The 1950 season was no exception, as the "Little Professor" led the AL with 131 runs scored, 11 triples and 15 stolen bases while batting .328 setting the table for buddies Johnny Pesky, Ted Williams and Bobby Doerr. If it had not been for the three years he spent in the service during World War II, Dom might have joined Bobby, Ted and brother Joe in the Hall of Fame.
3. Tommy Harper, 1973: http://www.baseball-reference.com/players/h/harpeto01.shtml After Werber's 40 steals in 1934, it took nearly 40 years for another Red Sox player to crack the 30 mark in one season. When he did, Harper was far from finished.
The left fielder swiped 54 bags as Boston's lead-off man in '73, breaking Tris Speaker's 1912 team record of 52 and leading the American League. Harper also hit with power, cracking 17 homers and collecting 71 RBI. Like Speaker, his team steals record would stand a long time—until obliterated by Ellsbury's 70 in 2009.

2. Nomar Garciaparra, 1997: http://www.baseball-reference.com/players/g/garcino01.shtml Before he became a chiseled Sports Illustrated cover boy, Nomar Garciaparra started out his big-league life as a lean leadoff man during his rookie year of 1997.
Everybody knew he had a strong glove, but the shortstop amazed everyone with his bat. He had 30 home runs and 98 RBI—the latter a record for a leadoff batter—and led the AL with 209 hits and 11 triples. He also scored 122 runs, had 22 stolen bases and had a 30-game hit streak. "Nomah" was a unanimous choice for Rookie of the Year, and his days as a leadoff man were soon over.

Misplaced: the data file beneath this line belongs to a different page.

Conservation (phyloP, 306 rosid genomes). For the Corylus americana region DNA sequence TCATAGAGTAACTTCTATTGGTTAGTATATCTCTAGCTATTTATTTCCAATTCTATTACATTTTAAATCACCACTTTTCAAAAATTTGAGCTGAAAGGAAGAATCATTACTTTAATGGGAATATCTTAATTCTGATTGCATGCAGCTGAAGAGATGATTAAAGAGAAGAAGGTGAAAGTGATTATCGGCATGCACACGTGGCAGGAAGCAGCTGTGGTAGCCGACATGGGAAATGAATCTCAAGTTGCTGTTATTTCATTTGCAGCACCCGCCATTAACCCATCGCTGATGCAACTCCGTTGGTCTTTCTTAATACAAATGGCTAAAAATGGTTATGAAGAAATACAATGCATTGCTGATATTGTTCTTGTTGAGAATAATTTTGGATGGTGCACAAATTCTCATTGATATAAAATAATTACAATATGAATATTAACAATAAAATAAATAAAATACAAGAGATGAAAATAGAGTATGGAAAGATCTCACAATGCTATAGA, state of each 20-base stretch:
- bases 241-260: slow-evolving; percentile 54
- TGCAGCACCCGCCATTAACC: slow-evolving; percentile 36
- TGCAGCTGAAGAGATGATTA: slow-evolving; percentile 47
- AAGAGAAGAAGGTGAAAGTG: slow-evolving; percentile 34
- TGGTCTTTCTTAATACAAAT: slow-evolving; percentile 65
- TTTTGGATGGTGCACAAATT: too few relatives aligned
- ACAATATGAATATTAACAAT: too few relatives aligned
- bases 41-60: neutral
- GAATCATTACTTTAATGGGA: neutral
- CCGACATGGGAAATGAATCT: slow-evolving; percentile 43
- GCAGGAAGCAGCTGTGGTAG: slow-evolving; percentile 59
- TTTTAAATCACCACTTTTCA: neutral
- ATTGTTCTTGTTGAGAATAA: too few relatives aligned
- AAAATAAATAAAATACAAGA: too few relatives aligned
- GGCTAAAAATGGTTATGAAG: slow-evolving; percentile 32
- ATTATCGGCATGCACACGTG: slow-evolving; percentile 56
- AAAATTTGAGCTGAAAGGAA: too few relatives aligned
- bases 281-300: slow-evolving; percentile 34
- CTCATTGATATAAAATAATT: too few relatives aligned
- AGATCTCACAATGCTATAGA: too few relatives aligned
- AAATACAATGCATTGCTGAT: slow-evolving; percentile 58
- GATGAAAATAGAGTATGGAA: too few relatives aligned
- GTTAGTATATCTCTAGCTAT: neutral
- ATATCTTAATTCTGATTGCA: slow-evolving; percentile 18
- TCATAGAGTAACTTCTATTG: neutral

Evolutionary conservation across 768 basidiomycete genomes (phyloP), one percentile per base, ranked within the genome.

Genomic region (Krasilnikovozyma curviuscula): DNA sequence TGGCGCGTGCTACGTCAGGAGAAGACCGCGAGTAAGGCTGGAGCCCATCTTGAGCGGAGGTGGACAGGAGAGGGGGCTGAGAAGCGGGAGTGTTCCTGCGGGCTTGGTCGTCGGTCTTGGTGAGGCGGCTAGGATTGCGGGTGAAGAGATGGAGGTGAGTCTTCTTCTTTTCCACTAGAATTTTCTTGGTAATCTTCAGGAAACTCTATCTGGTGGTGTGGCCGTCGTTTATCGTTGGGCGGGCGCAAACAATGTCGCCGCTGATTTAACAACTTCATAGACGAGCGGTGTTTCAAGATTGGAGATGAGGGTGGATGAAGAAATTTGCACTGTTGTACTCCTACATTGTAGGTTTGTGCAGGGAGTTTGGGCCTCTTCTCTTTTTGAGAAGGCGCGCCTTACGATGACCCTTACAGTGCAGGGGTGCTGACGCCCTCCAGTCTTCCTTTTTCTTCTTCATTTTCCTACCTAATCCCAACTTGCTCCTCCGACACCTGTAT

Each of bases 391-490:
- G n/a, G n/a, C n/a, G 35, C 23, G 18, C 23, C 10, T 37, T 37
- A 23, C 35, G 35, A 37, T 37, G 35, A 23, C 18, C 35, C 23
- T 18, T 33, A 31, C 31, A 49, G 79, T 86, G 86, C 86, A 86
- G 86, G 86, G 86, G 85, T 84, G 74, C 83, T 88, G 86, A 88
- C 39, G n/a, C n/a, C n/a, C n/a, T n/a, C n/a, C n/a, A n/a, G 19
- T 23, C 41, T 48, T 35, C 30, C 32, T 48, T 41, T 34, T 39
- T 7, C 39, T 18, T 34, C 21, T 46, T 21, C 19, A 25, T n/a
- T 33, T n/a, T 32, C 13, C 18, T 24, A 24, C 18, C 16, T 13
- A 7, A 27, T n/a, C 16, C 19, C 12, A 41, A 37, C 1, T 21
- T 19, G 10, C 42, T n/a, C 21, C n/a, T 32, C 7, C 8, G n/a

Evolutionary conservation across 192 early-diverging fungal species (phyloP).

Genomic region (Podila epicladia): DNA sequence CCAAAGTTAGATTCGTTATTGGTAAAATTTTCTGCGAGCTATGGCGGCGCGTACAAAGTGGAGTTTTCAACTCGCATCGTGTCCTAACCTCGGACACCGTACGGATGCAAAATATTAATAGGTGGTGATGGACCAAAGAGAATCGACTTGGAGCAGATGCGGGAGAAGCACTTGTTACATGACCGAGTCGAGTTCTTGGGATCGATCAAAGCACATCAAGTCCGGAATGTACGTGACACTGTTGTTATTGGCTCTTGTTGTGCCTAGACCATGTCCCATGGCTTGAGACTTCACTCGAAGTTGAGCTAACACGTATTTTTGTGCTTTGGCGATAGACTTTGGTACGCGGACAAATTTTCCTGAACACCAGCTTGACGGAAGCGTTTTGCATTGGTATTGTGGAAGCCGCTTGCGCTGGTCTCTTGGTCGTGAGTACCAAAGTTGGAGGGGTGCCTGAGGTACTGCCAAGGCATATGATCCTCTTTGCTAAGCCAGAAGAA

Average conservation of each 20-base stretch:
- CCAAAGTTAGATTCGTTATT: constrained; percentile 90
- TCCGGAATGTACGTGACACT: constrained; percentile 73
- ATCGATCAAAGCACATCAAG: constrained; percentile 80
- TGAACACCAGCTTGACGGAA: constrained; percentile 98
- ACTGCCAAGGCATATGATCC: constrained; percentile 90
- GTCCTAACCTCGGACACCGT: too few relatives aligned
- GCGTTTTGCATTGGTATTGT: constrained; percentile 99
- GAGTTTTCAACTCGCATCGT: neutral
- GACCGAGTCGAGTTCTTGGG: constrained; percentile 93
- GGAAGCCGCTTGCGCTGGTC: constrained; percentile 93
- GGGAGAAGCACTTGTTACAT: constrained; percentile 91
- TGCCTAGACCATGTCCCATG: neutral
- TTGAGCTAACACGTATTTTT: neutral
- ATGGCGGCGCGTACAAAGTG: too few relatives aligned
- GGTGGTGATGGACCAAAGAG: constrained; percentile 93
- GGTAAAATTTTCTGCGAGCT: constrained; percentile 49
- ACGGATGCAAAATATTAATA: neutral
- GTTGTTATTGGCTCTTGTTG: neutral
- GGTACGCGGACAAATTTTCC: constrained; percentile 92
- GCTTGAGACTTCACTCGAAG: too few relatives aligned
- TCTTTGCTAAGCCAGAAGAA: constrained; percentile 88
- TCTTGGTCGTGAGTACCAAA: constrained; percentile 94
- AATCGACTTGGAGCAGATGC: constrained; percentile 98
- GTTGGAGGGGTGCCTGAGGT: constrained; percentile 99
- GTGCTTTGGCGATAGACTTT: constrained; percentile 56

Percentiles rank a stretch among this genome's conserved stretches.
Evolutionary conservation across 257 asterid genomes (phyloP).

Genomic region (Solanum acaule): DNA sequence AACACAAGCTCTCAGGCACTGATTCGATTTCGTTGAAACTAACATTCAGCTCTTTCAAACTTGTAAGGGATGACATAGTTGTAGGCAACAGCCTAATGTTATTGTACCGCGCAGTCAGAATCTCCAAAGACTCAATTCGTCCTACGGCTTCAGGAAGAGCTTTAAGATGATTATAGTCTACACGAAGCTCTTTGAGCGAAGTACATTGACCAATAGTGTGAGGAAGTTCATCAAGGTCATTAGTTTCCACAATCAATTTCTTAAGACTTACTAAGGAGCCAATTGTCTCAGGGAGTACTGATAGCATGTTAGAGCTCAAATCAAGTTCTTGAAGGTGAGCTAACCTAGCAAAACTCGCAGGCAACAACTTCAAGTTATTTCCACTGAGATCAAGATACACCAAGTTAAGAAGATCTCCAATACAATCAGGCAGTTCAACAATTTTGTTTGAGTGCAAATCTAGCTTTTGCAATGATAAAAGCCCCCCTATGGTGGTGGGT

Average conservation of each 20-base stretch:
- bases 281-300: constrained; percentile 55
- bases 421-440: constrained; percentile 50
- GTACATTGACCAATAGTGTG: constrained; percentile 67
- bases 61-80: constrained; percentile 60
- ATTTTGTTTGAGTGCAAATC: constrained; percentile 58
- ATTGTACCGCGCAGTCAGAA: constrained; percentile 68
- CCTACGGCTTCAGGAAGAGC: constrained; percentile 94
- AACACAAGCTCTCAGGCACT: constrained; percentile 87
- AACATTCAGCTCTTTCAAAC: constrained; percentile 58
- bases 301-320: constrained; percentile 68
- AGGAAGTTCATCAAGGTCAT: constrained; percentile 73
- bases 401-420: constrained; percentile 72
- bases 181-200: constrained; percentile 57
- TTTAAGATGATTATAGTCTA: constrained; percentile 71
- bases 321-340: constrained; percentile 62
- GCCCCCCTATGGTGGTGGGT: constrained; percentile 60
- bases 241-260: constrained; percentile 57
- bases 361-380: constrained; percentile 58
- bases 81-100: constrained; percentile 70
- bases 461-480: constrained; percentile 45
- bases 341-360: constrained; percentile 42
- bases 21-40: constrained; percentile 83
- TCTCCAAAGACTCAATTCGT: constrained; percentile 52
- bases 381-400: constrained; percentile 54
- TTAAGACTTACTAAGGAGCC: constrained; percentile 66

1. Jacoby Ellsbury, 2011: http://www.baseball-reference.com/players/e/ellsbja01.shtml It's hard for a No. 1 batter to top a year like Nomah had in '97, but Ellsbury gets the edge for his '11 campaign.
In becoming the first 30-30 man in the 110-year history of the Red Sox, Ellsbury led the AL with 364 total bases and compiled a .552 slugging percentage. And while he couldn't edge out Justin Verlander for MVP, he was a runaway choice for AL Comeback Player of the Year after playing in just 18 games during 2010 due to injuries.
Will Ells be back atop the Boston order in 2012, or will his potent bat tempt Valentine to drop him down a few slots to the middle of the lineup? As of early March, Bobby V. isn't saying.

Sunday, March 4, 2012

Tek, Wake, and the March to Middle Age